HRNJ Activists Vow to Pursue Petition Despite Death of Key Witness

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In short
He was subsequently convicted by Samuel Twakyire, the Kalangala Grade One Magistrate and sentenced to a fine of Ugx 1 Million.

The Human Rights Network for Journalists has vowed to pursue their petition against criminal defamation to the East African Court despite death of Ronald Ssembusi, a key witness.  Last year, Human Rights Network for journalists-Uganda filed a petition before the East African Court of Justice to scrap the criminal defamation case against journalists.

 

It all started after the late Ronald Ssembusi, a reporter with Central Broadcasting Services-CBS was prosecuted and convicted for criminal defamation under section 179 and 180 of the penal code act. The late Ssembusi was found guilty of defaming Daniel Kikoola, the former Kalangala LC5 Chairperson.

 
It came after Ssembusi filed a story, which was aired on CBS on November 17th 2011 implicating Kikoola in the theft of more than 80 solar panels for the Kalangala Town council water plant.  Kikoola filed a case of criminal defamation against Ssembusi.
 
 
He was subsequently convicted by Samuel Twakyire, the Kalangala Grade One Magistrate and sentenced to a fine of Ugx 1 Million. As a result, HRNJ filed a petition before the East African Court of Justice in Arusha challenging the enforcement of criminal defamation.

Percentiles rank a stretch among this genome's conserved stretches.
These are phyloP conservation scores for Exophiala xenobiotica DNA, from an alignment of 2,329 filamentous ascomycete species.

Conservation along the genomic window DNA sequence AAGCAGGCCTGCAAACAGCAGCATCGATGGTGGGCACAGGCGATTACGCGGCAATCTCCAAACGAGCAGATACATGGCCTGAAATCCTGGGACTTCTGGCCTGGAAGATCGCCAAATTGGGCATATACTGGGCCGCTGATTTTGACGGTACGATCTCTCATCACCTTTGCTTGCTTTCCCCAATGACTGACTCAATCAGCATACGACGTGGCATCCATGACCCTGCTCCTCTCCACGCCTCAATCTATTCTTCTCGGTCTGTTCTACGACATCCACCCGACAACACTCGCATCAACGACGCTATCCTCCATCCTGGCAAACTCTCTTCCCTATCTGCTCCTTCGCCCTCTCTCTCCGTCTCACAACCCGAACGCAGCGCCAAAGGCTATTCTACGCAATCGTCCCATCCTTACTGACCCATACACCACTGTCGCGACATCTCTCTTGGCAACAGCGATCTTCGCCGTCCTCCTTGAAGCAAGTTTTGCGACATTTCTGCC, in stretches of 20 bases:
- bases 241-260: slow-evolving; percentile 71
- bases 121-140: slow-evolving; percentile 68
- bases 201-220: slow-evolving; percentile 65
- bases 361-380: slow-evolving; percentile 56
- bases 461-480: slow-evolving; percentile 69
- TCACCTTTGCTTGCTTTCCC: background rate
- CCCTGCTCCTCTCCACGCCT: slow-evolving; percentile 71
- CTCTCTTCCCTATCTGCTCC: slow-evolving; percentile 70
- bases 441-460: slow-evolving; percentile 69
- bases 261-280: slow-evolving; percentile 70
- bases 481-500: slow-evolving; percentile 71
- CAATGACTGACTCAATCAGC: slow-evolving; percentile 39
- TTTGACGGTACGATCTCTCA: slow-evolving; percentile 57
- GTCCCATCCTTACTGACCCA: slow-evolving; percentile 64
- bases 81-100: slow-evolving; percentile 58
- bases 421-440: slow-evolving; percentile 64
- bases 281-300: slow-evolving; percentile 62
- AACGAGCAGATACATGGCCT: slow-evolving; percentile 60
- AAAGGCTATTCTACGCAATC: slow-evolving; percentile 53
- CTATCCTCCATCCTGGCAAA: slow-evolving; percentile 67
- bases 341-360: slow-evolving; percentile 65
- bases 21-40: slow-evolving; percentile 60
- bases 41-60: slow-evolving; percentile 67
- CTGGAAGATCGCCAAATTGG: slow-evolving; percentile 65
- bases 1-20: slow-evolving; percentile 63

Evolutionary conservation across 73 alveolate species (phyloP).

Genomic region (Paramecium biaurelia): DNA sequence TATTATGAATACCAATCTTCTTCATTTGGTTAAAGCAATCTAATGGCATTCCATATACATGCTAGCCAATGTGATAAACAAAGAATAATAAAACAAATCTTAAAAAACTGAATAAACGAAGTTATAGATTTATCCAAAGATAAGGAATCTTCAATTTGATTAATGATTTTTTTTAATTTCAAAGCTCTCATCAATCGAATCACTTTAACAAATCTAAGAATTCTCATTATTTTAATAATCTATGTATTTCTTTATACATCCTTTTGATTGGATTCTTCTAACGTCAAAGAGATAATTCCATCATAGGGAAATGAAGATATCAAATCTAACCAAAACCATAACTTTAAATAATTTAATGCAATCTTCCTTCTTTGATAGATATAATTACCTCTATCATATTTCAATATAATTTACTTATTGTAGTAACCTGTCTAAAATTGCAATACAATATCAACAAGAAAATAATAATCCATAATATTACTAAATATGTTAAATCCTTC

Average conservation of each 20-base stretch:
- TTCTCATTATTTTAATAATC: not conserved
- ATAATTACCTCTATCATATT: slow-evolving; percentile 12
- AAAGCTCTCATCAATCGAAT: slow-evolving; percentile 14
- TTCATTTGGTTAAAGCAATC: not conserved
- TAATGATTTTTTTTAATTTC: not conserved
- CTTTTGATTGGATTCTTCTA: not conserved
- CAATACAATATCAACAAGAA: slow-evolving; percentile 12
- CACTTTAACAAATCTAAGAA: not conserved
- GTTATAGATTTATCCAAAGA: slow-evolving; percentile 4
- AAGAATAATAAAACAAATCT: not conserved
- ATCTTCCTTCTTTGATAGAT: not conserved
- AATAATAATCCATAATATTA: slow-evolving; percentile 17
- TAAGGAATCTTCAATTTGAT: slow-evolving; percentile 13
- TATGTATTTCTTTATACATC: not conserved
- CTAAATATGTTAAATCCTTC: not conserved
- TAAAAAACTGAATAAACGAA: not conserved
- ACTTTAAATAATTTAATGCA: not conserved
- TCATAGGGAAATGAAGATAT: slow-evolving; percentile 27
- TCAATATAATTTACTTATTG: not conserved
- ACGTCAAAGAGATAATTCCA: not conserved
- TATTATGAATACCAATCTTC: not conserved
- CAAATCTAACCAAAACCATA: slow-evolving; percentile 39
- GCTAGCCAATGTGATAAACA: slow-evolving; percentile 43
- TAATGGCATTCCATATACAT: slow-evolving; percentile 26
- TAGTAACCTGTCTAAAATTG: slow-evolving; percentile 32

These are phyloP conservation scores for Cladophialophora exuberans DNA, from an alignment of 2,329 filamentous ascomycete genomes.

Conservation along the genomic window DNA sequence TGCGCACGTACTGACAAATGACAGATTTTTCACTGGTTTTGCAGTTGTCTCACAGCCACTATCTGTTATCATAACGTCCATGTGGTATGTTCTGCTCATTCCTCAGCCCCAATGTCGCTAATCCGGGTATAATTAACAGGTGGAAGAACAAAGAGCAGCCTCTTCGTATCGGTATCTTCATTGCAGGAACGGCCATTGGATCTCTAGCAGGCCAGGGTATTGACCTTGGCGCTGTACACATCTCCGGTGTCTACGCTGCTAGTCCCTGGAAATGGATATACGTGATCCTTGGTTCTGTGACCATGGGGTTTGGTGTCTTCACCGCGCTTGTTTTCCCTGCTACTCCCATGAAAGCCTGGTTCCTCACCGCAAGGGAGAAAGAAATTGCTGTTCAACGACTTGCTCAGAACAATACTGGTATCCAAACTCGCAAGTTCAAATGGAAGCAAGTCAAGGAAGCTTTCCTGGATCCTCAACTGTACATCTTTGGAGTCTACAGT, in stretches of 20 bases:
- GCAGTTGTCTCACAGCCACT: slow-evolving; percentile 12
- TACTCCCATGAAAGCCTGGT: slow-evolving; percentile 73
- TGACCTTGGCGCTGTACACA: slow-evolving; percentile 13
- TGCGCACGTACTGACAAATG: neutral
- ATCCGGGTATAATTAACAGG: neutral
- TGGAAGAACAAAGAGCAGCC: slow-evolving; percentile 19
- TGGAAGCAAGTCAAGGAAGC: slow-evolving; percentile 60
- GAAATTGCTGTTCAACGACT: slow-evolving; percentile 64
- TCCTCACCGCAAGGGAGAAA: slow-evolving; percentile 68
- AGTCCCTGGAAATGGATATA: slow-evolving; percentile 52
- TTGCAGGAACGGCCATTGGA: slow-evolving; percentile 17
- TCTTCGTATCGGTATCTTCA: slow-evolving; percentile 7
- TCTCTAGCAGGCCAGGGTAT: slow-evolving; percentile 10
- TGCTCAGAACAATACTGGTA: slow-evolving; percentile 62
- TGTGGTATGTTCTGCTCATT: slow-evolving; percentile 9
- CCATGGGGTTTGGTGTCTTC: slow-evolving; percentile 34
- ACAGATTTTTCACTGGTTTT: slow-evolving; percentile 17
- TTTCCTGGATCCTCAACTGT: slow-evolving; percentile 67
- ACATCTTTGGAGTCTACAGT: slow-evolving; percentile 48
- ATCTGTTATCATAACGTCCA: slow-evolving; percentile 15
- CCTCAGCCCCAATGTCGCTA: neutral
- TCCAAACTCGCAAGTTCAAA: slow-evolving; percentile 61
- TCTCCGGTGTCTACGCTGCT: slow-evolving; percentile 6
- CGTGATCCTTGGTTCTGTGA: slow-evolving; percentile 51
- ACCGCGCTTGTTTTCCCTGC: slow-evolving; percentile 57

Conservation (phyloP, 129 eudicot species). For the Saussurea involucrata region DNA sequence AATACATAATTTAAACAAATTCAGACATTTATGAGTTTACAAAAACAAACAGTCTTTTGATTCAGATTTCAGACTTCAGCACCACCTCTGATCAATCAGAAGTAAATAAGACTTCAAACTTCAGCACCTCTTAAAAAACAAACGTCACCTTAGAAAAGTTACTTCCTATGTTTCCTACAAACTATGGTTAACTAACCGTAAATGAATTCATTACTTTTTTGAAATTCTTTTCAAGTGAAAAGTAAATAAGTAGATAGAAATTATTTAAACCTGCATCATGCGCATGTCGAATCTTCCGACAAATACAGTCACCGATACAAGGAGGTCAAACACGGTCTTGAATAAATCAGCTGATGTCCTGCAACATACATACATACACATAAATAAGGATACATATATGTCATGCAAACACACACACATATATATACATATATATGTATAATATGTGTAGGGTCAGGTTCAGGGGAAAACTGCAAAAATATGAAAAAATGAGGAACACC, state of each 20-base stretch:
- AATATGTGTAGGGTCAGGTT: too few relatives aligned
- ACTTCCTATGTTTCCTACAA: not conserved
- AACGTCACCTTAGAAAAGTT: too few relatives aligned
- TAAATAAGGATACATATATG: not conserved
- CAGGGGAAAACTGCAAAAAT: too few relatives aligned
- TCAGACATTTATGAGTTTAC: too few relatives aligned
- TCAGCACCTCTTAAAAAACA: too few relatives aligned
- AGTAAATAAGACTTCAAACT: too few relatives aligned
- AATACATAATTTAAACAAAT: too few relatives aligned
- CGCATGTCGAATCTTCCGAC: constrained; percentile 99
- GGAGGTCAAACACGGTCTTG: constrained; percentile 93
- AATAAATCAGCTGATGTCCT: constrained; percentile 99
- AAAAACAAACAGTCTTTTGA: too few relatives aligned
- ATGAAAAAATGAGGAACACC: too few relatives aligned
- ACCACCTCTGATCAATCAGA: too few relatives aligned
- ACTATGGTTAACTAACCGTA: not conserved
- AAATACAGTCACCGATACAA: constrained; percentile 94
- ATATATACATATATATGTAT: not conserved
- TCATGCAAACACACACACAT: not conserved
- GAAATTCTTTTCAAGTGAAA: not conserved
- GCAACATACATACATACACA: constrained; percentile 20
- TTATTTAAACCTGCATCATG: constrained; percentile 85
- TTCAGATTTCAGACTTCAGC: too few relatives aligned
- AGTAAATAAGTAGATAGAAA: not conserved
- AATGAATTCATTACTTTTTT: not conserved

However, Ssembusi, a key witness in the case died on January 2nd and was laid to rest at his ancestral home in Lwanume village in Kyamuliibwa Sub County, Kalungu district.  Through its lawyers Nicholas Opio and Catherine Anite, HRNJ says they will pursue the matter despite the death of Ssembusi. 

Anite argues that although the late Ssembusi was a key witness, his death will not stop them from challenging criminal defamation. She says they want the East African Court of Justice to scrap it off and stop its enforcement to save hundreds of Ugandan Journalists at risk of prosecution.

According to Anite, they will replace the affidavit Ssembusi swore in support of the petition. Robert Ssempala, the coordinator of Human Rights Network for Journalists says criminal defamation places unjustifiable restriction on freedom of expression and access to information in Uganda

 

About the author

Edward Bindhe
Bindhe prides himself on being a part of the society he writes about. He believes there is no way a journalist can understand his society unless it considers him a part of it. This is why he is dedicated to investigating the challenges of the "little person."

Bindhe says, "My work reflects the Uganda Radio Network unique approach to news." Not many Ugandan journalists would consider or even notice the re-emergence of Water Hyacinth on a lake. Bindhe does.

Truant children will attract Bindhe's attention until he gets to the bottom of their truancy: poverty and the need to work to earn bread for their families. These are the kinds of stories Bindhe is often after.

Edward Bindhe is the Masaka URN bureau chief. Rakai, Lwengo, Lyantonde, Kalangala, Mpigi, Kalungu, Bukomansimbi and Sembabule districts fall under his docket. He has been a URN staff member since 2009.

A Mass Communication graduate from Uganda Christian University, Bindhe started practising journalism in 2008 as a reporter for Radio Buddu in Masaka district.